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Readers of the Lost Art: An Endangered Species Flourishes in the Southland

May 14, 1987|LYNDON STAMBLER | Stambler is a free-lance writer who lives in West Los Angeles. and

I like the comradely sense of turning pages someone else has turned.

--Helene Hanff, "84 Charing Cross Road"

In this age of compact discs and VCRs, the gathering seemed a little out of sync. No one was staring at a TV screen.

The people instead sat in a sunlit room that looked like books were just beginning to take over--seven women comfortably sipping tea and peering into copies of Eudora Welty's novel, "Delta Wedding," ready to exchange comments on what they had read.

"Let's start with place in the novel," said the group's leader, Judy Taylor. A gigantic dog, Pippa, slumbered peacefully as the women responded enthusiastically.

"Place is key to what the novel is about. That's why Welty chose the title," Cookie Miller said.

"The Delta is absolutely essential to the sensibilities of the novel," Ruth Goldstein added.

This was a typical exchange at one of many book groups in Los Angeles. Despite national concerns about illiteracy, consolidations in the publishing industry and the dwindling number of independent bookstores, such meetings appear to be flourishing in Los Angeles.

"There's a great need for talking about a third thing that isn't yourself," said Taylor, who runs three groups. "Our society is not a nourishing society. That's the reason many people are turning to things like art and literature."

"Living in L.A. can be a wonderful experience," added Peter Broderick, a member of Bibliophiles West, which is currently reading William Faulkner's "Absalom, Absalom!," "but you have to decide what people and things you want in your life and create that. The book group is part of this."

Book groups are as diverse as the City of Angels, among them assemblages of feminists, artists, poets and lawyers. They come under various titles: the Mad Pooh Party, Bibliophiles West, the Chamber Pot Society, the World Press Society and Round Table West, to name a few. And they are often more than just book groups. They are places of romance, support and intrigue.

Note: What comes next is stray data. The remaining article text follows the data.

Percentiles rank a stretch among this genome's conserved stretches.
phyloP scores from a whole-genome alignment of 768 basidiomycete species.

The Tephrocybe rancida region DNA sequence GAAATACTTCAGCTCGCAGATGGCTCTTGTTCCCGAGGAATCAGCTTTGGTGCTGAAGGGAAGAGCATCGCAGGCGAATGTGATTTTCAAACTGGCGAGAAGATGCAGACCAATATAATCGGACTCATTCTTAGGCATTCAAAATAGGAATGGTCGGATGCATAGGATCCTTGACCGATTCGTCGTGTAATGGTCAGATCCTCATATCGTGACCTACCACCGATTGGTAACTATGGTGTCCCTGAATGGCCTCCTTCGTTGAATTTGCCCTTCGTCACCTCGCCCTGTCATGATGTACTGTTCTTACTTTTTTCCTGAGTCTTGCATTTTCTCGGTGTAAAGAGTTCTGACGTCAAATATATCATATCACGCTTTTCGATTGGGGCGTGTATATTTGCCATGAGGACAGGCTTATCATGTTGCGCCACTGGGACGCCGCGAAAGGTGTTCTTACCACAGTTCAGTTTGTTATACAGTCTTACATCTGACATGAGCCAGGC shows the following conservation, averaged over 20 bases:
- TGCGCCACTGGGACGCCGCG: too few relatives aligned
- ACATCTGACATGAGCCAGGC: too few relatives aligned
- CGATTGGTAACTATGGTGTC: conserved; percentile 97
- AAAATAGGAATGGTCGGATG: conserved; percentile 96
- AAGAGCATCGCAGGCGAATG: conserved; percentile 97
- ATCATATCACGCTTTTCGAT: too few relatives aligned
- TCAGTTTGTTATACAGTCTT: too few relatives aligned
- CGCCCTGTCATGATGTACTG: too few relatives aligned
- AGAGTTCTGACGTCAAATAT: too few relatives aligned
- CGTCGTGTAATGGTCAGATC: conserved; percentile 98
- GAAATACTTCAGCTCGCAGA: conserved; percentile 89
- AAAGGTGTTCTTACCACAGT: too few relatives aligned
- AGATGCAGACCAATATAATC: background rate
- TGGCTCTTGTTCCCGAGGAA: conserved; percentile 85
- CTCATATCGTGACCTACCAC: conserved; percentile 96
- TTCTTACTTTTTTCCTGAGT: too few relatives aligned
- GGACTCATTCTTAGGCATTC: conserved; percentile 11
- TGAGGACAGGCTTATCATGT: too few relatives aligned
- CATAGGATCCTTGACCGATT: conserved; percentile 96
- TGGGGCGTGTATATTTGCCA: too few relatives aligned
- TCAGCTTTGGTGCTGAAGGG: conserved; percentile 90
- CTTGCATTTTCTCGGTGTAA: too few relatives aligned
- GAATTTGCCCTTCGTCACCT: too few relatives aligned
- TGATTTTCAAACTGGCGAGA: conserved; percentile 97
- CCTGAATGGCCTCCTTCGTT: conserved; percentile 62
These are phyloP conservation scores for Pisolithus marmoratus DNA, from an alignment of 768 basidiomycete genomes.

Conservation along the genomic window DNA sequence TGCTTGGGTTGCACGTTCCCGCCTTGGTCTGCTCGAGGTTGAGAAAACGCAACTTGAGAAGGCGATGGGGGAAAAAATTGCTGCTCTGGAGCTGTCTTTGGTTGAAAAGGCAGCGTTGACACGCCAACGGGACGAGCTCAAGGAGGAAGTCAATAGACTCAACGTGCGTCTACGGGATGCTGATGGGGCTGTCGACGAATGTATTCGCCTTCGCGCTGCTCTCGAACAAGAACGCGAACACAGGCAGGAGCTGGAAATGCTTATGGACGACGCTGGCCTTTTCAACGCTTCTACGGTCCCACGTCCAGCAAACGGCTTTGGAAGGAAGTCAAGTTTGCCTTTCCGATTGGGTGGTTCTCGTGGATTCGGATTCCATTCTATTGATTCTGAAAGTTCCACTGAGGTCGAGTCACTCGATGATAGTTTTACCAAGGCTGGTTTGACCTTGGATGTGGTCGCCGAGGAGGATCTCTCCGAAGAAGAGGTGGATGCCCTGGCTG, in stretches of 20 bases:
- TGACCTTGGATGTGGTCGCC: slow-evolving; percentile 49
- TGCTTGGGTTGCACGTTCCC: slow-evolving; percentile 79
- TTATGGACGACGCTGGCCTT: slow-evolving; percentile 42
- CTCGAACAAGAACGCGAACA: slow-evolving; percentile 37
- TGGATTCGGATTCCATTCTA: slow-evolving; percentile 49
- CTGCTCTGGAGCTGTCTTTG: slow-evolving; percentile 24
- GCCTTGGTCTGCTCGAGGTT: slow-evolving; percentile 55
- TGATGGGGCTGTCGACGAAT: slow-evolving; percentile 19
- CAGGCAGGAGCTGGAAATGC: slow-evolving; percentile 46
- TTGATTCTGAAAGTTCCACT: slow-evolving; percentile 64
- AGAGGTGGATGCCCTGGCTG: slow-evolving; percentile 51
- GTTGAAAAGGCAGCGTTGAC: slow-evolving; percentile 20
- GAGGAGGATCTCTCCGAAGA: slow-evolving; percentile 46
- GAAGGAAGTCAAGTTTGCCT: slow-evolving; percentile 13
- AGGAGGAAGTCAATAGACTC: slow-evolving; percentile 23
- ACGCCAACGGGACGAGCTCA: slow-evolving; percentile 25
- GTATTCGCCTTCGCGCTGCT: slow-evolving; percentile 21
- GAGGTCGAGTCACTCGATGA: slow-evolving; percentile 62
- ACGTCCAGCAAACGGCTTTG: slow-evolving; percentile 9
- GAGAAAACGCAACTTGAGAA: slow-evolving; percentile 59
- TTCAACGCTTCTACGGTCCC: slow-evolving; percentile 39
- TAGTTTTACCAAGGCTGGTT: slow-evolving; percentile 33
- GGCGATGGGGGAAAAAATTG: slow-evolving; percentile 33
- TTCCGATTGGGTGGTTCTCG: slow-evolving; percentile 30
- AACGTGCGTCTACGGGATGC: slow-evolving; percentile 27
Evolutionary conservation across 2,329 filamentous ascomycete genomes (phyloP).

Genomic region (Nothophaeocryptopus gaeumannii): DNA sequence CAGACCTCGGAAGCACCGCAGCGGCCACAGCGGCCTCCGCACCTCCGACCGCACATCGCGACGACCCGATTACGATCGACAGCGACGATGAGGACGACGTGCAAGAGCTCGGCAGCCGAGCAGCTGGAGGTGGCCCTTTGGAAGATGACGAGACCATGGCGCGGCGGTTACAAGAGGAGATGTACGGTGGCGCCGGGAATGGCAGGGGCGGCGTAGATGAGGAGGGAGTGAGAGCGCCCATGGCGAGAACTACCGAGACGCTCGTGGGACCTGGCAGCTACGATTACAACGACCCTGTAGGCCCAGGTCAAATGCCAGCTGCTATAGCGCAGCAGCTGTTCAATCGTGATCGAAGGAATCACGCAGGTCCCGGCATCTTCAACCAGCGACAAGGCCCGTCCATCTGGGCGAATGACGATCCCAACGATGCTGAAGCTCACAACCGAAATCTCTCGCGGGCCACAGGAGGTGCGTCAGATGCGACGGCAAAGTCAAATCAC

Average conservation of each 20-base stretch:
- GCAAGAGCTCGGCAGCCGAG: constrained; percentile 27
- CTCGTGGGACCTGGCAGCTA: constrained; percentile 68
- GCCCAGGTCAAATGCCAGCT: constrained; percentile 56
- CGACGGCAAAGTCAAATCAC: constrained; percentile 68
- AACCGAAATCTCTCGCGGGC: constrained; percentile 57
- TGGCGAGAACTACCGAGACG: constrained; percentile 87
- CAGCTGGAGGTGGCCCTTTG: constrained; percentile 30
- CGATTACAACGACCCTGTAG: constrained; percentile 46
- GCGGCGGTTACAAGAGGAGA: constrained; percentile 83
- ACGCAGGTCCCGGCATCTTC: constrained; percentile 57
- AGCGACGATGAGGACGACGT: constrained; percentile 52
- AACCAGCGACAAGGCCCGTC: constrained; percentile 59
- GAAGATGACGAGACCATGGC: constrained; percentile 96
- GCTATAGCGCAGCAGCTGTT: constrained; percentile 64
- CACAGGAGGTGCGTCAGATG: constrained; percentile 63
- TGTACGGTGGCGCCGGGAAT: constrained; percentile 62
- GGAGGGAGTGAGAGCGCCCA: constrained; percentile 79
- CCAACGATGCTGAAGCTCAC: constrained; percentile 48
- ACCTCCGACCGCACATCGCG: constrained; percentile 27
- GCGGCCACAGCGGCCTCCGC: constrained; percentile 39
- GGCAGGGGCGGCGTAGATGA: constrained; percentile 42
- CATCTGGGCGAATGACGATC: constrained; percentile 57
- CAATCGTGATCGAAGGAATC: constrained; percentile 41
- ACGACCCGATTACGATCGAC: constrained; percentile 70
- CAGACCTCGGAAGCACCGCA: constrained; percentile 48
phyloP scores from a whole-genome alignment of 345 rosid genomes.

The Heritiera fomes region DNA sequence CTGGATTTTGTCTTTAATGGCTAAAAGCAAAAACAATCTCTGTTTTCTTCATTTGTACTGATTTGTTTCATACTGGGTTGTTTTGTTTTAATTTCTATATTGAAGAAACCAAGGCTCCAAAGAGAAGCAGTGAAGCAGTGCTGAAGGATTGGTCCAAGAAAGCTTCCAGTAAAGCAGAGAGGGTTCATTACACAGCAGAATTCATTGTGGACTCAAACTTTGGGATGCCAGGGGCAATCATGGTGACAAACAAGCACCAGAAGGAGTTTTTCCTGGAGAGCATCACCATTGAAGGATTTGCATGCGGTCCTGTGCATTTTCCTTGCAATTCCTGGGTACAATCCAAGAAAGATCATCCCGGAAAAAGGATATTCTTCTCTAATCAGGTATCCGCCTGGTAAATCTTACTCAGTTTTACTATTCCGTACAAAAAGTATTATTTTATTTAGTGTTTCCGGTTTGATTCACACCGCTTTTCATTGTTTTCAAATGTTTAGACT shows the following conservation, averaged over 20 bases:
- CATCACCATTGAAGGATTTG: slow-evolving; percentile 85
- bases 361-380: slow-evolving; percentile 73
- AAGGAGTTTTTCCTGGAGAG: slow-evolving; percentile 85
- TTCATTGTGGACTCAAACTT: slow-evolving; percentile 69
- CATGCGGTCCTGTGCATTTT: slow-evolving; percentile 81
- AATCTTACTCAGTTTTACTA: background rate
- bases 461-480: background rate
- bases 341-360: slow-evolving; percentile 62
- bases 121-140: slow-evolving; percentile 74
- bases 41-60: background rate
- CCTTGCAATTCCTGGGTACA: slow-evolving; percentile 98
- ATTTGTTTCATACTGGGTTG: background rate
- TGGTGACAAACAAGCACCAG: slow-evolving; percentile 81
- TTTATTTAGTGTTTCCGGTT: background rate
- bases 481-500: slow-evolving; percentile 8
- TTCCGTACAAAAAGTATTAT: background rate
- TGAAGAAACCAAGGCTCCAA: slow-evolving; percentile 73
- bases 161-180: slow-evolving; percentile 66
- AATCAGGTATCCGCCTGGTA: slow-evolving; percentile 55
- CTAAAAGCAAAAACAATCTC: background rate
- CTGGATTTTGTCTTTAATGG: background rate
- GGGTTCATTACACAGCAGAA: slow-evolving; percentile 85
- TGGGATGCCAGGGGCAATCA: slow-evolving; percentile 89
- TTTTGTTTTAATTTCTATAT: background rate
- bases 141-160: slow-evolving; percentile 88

Sharing Two Traits

But the members all share two traits: a love of books . . . "All of us are people trying to hold on to a reading habit in a world where that's not a common thread," said Mary Nichols, who has been in a group for 10 years.

And a love of food. At a recent meeting of a group called the Mad Pooh Party, a British member prepared homemade scones, finger sandwiches filled with watercress, and his father's peach punch. After eating scones smeared with heavy cream and raspberry jam, the members began to discuss Chaim Potok's "Davita's Harp."

Although there is no accurate way to assess the number of groups in L.A., interest appears to be growing. Jennifer Lambelet, adult services coordinator for the Los Angeles Public Library, said there has been more interest expressed lately in such groups. Gary Fleischman, a Beverly Hills lawyer, said that 14 people are on a waiting list to get into his group.

And a spokeswoman for the Great Books Foundation, Deborah Mantia, said the formal reading and discussion programs (started by Mortimer Adler and Robert Maynard Hutchins of the University of Chicago in 1947) have been growing at a 20% rate in recent years. There are groups in Beverly Hills, Pasadena and Palos Verdes. But that's just the tip of the iceberg because there are 4,500 adult groups nationwide.

You can find out about Great Books programs at your local library. But most book groups are less formalized and known only by word of mouth. Sometimes they spring from UCLA Extension classes.

Extremely Selective

Many groups are extremely selective. "The selection of people is absolutely critical," said Broderick of Bibliophiles West. "You can't just put eight to 10 people in a group . . . . By and large you need to have a commitment from people to read the book. You also need a mixture of perspective. You need people who won't filibuster or be silent . . . You need to be able to listen carefully to one another."

When the mix is right, "I have felt during the discussion that the book has actually grown before our eyes."

But discussions can also shake a group's foundations. Broderick was in a Washington, D.C., group that ran into trouble when it read "Dispatches" by Michael Herr, a book about Vietnam. "The underlying political differences rose to the surface," Broderick said. "There was sort of an explosion. A number of people left the group. The other part of the group continued on."

Many groups slowly fade out as members find other interests, but some survive for years. Nita and Jack Corinblit began meeting with a number of other young couples in 1951. Since then, they have met the first Saturday of every month. "Over the years it has been like an extended family," Nita Corinblit said.

"People have passed away. The widows are still there. . . . We have no constitution or bylaws . . . We're just a group of friends."

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